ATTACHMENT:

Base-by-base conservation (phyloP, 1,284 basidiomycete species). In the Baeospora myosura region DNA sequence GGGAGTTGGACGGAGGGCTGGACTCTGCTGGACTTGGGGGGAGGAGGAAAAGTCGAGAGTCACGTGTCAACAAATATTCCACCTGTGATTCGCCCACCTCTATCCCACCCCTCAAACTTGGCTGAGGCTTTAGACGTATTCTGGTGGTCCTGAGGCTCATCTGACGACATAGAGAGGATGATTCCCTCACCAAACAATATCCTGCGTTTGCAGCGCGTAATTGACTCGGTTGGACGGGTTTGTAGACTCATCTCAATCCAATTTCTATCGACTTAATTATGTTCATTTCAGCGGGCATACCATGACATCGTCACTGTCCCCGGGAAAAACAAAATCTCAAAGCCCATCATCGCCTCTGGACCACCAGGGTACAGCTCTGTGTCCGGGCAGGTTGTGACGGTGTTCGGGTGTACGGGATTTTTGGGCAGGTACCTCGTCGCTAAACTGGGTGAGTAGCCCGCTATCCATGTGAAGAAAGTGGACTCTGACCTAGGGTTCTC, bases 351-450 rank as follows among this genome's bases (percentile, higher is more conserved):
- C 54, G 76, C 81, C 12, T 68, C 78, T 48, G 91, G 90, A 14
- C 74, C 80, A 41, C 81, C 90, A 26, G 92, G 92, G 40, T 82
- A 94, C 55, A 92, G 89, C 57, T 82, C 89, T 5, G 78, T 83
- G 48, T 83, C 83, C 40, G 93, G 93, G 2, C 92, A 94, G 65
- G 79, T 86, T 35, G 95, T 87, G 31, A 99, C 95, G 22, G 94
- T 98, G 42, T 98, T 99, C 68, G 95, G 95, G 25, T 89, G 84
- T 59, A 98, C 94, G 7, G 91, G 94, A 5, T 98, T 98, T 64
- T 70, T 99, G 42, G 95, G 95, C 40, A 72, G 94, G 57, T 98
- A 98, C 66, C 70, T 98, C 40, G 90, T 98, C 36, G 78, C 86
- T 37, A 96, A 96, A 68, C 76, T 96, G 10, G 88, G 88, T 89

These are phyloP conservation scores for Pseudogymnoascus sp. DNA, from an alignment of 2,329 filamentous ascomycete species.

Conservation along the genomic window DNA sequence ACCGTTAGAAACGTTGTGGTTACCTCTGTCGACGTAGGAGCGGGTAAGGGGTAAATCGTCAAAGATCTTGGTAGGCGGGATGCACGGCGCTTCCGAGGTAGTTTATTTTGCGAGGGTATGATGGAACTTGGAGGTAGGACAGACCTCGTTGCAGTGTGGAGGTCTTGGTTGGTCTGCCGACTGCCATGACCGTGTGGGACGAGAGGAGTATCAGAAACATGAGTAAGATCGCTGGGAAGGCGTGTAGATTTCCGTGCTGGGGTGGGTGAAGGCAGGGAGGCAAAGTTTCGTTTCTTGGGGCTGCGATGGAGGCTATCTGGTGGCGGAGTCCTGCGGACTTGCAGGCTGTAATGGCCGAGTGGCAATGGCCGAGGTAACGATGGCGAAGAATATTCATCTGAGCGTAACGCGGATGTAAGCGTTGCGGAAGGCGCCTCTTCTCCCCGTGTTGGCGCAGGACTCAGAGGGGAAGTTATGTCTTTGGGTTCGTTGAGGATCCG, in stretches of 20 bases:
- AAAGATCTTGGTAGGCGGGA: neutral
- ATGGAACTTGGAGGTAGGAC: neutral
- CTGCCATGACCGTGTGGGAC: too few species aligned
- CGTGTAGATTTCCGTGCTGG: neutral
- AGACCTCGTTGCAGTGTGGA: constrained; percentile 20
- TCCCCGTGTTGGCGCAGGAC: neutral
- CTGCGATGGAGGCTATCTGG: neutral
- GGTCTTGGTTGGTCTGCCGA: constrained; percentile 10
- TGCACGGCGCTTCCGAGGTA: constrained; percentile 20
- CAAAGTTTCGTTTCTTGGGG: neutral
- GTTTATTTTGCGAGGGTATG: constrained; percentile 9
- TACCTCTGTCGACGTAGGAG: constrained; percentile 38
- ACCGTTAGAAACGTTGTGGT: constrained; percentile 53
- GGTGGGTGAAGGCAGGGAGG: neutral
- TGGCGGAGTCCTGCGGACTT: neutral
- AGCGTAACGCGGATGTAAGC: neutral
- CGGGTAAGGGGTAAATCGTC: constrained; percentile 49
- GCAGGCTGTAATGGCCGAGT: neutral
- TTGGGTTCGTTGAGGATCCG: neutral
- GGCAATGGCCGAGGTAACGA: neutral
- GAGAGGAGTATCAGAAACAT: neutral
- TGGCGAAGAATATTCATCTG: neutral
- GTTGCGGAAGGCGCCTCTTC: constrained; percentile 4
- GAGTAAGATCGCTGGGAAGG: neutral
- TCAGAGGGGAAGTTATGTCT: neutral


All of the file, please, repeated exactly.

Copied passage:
Base-by-base conservation (phyloP, 1,284 basidiomycete species). In the Baeospora myosura region DNA sequence GGGAGTTGGACGGAGGGCTGGACTCTGCTGGACTTGGGGGGAGGAGGAAAAGTCGAGAGTCACGTGTCAACAAATATTCCACCTGTGATTCGCCCACCTCTATCCCACCCCTCAAACTTGGCTGAGGCTTTAGACGTATTCTGGTGGTCCTGAGGCTCATCTGACGACATAGAGAGGATGATTCCCTCACCAAACAATATCCTGCGTTTGCAGCGCGTAATTGACTCGGTTGGACGGGTTTGTAGACTCATCTCAATCCAATTTCTATCGACTTAATTATGTTCATTTCAGCGGGCATACCATGACATCGTCACTGTCCCCGGGAAAAACAAAATCTCAAAGCCCATCATCGCCTCTGGACCACCAGGGTACAGCTCTGTGTCCGGGCAGGTTGTGACGGTGTTCGGGTGTACGGGATTTTTGGGCAGGTACCTCGTCGCTAAACTGGGTGAGTAGCCCGCTATCCATGTGAAGAAAGTGGACTCTGACCTAGGGTTCTC, bases 351-450 rank as follows among this genome's bases (percentile, higher is more conserved):
- C 54, G 76, C 81, C 12, T 68, C 78, T 48, G 91, G 90, A 14
- C 74, C 80, A 41, C 81, C 90, A 26, G 92, G 92, G 40, T 82
- A 94, C 55, A 92, G 89, C 57, T 82, C 89, T 5, G 78, T 83
- G 48, T 83, C 83, C 40, G 93, G 93, G 2, C 92, A 94, G 65
- G 79, T 86, T 35, G 95, T 87, G 31, A 99, C 95, G 22, G 94
- T 98, G 42, T 98, T 99, C 68, G 95, G 95, G 25, T 89, G 84
- T 59, A 98, C 94, G 7, G 91, G 94, A 5, T 98, T 98, T 64
- T 70, T 99, G 42, G 95, G 95, C 40, A 72, G 94, G 57, T 98
- A 98, C 66, C 70, T 98, C 40, G 90, T 98, C 36, G 78, C 86
- T 37, A 96, A 96, A 68, C 76, T 96, G 10, G 88, G 88, T 89

These are phyloP conservation scores for Pseudogymnoascus sp. DNA, from an alignment of 2,329 filamentous ascomycete species.

Conservation along the genomic window DNA sequence ACCGTTAGAAACGTTGTGGTTACCTCTGTCGACGTAGGAGCGGGTAAGGGGTAAATCGTCAAAGATCTTGGTAGGCGGGATGCACGGCGCTTCCGAGGTAGTTTATTTTGCGAGGGTATGATGGAACTTGGAGGTAGGACAGACCTCGTTGCAGTGTGGAGGTCTTGGTTGGTCTGCCGACTGCCATGACCGTGTGGGACGAGAGGAGTATCAGAAACATGAGTAAGATCGCTGGGAAGGCGTGTAGATTTCCGTGCTGGGGTGGGTGAAGGCAGGGAGGCAAAGTTTCGTTTCTTGGGGCTGCGATGGAGGCTATCTGGTGGCGGAGTCCTGCGGACTTGCAGGCTGTAATGGCCGAGTGGCAATGGCCGAGGTAACGATGGCGAAGAATATTCATCTGAGCGTAACGCGGATGTAAGCGTTGCGGAAGGCGCCTCTTCTCCCCGTGTTGGCGCAGGACTCAGAGGGGAAGTTATGTCTTTGGGTTCGTTGAGGATCCG, in stretches of 20 bases:
- AAAGATCTTGGTAGGCGGGA: neutral
- ATGGAACTTGGAGGTAGGAC: neutral
- CTGCCATGACCGTGTGGGAC: too few species aligned
- CGTGTAGATTTCCGTGCTGG: neutral
- AGACCTCGTTGCAGTGTGGA: constrained; percentile 20
- TCCCCGTGTTGGCGCAGGAC: neutral
- CTGCGATGGAGGCTATCTGG: neutral
- GGTCTTGGTTGGTCTGCCGA: constrained; percentile 10
- TGCACGGCGCTTCCGAGGTA: constrained; percentile 20
- CAAAGTTTCGTTTCTTGGGG: neutral
- GTTTATTTTGCGAGGGTATG: constrained; percentile 9
- TACCTCTGTCGACGTAGGAG: constrained; percentile 38
- ACCGTTAGAAACGTTGTGGT: constrained; percentile 53
- GGTGGGTGAAGGCAGGGAGG: neutral
- TGGCGGAGTCCTGCGGACTT: neutral
- AGCGTAACGCGGATGTAAGC: neutral
- CGGGTAAGGGGTAAATCGTC: constrained; percentile 49
- GCAGGCTGTAATGGCCGAGT: neutral
- TTGGGTTCGTTGAGGATCCG: neutral
- GGCAATGGCCGAGGTAACGA: neutral
- GAGAGGAGTATCAGAAACAT: neutral
- TGGCGAAGAATATTCATCTG: neutral
- GTTGCGGAAGGCGCCTCTTC: constrained; percentile 4
- GAGTAAGATCGCTGGGAAGG: neutral
- TCAGAGGGGAAGTTATGTCT: neutral